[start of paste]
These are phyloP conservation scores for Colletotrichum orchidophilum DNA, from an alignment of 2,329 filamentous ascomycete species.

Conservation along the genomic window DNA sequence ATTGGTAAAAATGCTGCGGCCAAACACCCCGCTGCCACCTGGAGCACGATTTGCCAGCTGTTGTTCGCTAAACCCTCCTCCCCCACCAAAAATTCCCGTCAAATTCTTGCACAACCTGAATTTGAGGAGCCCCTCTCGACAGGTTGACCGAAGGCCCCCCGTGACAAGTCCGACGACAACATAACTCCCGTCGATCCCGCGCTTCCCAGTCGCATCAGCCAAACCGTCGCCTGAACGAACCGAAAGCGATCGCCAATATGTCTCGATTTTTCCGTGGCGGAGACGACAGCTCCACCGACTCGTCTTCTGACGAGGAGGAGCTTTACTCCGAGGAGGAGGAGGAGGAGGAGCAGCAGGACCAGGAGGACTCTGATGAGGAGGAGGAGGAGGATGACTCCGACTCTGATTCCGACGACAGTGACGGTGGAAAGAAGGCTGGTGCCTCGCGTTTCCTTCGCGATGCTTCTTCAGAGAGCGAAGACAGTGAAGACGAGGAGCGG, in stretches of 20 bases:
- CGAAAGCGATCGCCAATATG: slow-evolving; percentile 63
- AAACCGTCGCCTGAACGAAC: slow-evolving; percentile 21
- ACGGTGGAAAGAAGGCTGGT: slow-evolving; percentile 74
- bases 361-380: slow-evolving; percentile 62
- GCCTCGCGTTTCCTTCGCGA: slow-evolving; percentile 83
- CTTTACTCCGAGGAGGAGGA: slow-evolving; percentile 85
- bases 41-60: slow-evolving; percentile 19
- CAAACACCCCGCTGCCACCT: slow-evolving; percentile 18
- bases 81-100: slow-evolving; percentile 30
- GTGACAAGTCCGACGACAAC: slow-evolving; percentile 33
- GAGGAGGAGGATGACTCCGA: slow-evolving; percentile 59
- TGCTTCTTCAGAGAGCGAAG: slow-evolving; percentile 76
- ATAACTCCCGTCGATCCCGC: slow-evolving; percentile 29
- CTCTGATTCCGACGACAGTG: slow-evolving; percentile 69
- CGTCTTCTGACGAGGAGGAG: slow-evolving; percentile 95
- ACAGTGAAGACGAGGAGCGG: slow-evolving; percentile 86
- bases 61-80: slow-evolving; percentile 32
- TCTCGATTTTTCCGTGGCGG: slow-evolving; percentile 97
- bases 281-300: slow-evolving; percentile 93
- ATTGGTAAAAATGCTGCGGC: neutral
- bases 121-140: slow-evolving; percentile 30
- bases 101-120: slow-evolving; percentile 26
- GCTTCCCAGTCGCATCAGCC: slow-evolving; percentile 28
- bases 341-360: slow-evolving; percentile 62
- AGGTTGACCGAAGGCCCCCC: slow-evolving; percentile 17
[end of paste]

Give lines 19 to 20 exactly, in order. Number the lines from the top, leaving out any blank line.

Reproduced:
- bases 61-80: slow-evolving; percentile 32
- TCTCGATTTTTCCGTGGCGG: slow-evolving; percentile 97